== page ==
New Garden officials discuss development plans for township's future
By Richard Gaw
Surrounded by and referring to several multi-colored maps of New Garden Township, supervisors and officials turned Monday night's board of supervisors meeting into a sketch pad of conversation about several development projects that, if implemented, are certain to dramatically change the economic landscape of the township.
To begin the meeting, a planned project that has become one of the most controversial issues in recent local memory re-emerged from the shadows of dormancy: the White Clay Point Town Center, being developed by the Pennsylvania Real Estate Investment Trust [PREIT]. In addition to the construction of a 5,000 square-foot Wawa convenience store on the north side of Route 41, the 181,648 square-foot town center calls for the building of a multi-tenant retail center, and an 83-lot age-restricted residential community, which is planned for the north side of Route 41. Additionally, the project calls for road improvements to Sunny Dell Road, Sharp Road, Sheehan Road and the widening of Route 41, as well as some improvements on Route 7.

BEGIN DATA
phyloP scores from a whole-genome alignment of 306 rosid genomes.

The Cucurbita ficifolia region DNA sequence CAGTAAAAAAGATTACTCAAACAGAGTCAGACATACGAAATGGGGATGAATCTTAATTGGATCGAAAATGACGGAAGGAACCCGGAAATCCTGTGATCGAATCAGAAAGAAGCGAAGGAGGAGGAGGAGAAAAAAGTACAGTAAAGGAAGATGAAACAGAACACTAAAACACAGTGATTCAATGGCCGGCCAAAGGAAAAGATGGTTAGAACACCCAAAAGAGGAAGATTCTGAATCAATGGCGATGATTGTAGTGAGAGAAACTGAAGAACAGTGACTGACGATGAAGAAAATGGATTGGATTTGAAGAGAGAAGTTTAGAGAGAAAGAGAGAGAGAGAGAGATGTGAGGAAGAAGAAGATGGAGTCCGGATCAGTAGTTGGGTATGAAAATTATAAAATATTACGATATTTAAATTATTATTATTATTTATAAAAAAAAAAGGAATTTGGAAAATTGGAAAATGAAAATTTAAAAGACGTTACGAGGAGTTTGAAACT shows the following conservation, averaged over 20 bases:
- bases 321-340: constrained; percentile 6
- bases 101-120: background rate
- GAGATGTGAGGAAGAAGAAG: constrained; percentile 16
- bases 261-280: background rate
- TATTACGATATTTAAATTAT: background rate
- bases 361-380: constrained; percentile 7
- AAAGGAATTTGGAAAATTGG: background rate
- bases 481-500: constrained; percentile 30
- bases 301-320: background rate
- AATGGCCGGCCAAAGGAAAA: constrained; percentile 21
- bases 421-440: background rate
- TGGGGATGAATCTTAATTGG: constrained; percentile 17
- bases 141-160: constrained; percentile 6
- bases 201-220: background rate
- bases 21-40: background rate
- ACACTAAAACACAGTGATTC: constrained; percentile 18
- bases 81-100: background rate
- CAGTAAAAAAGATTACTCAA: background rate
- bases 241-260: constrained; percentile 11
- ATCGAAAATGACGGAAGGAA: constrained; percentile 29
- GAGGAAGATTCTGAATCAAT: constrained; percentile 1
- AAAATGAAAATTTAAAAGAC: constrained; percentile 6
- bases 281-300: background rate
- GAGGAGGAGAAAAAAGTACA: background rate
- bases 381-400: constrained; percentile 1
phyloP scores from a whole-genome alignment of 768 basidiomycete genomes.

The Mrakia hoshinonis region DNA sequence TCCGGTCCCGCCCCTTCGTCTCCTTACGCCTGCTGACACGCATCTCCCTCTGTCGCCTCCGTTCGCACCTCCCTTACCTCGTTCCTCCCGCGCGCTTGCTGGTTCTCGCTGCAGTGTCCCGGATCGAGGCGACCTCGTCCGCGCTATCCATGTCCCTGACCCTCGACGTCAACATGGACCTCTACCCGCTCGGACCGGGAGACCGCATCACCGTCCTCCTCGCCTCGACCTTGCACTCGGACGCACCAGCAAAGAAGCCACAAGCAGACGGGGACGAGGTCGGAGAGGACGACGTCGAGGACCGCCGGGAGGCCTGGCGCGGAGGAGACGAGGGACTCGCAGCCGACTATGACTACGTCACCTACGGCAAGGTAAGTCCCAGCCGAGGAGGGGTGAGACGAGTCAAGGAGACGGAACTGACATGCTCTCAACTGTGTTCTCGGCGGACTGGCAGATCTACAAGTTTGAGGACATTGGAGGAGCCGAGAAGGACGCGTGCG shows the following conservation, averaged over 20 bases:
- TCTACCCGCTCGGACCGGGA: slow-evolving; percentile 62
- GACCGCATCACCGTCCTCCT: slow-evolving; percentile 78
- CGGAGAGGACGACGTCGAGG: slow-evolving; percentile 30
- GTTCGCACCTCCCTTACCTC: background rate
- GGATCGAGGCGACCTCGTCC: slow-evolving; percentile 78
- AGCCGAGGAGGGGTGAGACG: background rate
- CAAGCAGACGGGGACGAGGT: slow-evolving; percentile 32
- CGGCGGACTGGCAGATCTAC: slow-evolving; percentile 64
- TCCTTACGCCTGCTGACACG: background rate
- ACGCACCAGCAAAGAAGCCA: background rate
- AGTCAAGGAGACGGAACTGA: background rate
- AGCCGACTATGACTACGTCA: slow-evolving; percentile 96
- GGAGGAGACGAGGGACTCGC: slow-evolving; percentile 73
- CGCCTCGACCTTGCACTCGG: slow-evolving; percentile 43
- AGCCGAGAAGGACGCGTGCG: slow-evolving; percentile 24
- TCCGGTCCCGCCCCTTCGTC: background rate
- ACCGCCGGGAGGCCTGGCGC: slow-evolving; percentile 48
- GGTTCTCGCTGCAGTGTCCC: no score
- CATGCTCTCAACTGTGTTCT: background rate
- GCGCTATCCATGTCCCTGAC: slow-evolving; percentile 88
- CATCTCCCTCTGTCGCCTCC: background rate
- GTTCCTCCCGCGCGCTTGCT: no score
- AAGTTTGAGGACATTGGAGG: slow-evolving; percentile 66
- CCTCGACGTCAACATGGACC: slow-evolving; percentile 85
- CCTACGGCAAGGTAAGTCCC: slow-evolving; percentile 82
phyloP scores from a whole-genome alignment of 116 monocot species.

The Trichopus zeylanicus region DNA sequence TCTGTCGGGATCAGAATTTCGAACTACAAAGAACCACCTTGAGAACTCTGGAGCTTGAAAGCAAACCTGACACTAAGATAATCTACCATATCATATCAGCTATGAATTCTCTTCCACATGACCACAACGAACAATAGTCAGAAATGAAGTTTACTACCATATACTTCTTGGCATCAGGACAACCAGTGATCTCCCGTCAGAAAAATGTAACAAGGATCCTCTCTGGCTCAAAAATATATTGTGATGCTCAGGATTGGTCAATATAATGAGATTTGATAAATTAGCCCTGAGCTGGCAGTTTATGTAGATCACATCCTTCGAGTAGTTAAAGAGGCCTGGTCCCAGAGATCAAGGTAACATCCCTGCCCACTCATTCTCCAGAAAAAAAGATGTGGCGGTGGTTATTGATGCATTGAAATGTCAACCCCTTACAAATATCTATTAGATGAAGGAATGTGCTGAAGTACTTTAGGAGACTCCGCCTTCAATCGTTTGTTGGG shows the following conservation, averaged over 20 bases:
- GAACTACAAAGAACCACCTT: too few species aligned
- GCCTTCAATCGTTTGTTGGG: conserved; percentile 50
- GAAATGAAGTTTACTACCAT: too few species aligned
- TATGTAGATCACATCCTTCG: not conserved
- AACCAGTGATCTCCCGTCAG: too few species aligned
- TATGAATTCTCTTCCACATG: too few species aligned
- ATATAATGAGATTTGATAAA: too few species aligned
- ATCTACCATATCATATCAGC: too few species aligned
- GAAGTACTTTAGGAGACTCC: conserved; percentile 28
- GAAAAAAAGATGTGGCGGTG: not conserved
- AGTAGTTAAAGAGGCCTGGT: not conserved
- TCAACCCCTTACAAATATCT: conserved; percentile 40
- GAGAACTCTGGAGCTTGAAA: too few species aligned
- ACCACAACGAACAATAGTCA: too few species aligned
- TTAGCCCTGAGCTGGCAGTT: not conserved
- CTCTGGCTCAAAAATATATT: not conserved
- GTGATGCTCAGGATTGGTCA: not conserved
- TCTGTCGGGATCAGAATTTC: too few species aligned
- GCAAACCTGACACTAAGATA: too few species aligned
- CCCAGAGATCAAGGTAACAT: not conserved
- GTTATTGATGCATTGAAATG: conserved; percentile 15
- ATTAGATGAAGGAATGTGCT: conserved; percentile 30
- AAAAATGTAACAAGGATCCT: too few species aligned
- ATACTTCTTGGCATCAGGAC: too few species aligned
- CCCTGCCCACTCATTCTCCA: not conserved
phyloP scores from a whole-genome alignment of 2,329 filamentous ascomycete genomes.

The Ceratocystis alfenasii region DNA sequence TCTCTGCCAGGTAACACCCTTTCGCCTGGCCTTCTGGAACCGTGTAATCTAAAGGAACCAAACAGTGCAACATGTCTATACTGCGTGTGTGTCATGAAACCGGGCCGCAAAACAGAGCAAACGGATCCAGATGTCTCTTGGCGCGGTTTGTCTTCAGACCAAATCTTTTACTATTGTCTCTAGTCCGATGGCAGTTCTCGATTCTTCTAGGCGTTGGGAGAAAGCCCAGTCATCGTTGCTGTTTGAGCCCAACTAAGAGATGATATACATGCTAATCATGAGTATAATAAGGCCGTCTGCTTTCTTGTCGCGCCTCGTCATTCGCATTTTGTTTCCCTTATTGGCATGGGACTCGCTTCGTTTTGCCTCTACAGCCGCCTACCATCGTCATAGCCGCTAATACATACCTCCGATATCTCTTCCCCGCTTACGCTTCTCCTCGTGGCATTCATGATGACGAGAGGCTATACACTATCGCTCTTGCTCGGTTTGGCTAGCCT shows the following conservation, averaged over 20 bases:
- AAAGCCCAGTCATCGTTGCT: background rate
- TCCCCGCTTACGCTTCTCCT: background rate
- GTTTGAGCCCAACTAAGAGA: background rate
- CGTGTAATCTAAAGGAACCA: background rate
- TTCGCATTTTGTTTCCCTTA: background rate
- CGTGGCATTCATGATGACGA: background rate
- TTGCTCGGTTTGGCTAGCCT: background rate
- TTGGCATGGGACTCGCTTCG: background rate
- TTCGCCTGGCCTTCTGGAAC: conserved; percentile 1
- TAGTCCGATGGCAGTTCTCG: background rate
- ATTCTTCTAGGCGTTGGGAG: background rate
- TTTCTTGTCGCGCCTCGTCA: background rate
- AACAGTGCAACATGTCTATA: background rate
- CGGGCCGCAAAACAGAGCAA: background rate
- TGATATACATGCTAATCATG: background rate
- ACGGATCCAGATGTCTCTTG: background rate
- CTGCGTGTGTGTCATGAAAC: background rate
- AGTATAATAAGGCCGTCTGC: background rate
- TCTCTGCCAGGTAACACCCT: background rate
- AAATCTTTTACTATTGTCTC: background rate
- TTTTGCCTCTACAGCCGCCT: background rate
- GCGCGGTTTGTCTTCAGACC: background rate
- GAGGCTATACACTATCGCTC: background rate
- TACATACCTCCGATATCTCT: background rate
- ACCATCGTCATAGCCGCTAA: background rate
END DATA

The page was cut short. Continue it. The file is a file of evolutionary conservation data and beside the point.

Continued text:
Township Manager Tony Scheivert told the supervisors that he and Spence Andress, the township's director of planning and projects, had conversations with Chris Mrozinski of PREIT in January, who expressed interested in talking with the board about PREIT's future plans for the site, as well as potentially lifting the age restriction on the planned residential component of the project.
Mrozinski also discussed the possibility of selling some of the property on the south side of Route 41 – where the planned commercial town center is located – to the township for use as open space. Once he receives formal plans or concepts from PREIT, Scheivert will introduce them to the supervisors.
Scheivert and Andress have been in discussions with a representative from Traffic, Planning and Design – on behalf of PREIT – and McMahon and Associates, about the troublesome Sharp-Sheehan Road intersection, and phasing in road improvements along Route 41, in sequence with the planned PREIT project.
Although the re-entering of PREIT into the conversation about long-term development in New Garden remains for the moment on the back burner, developing the right transportation infrastructure to support traffic flow at or near White Clay Point became front-burner discussion. In comparing PREIT's plans for the re-configuration of Route 41 from Newark Road to the Route 7 exit with PennDOT's plans to develop the Route 41 corridor, the supervisors expressed concern that the plans don't match the projected traffic increase.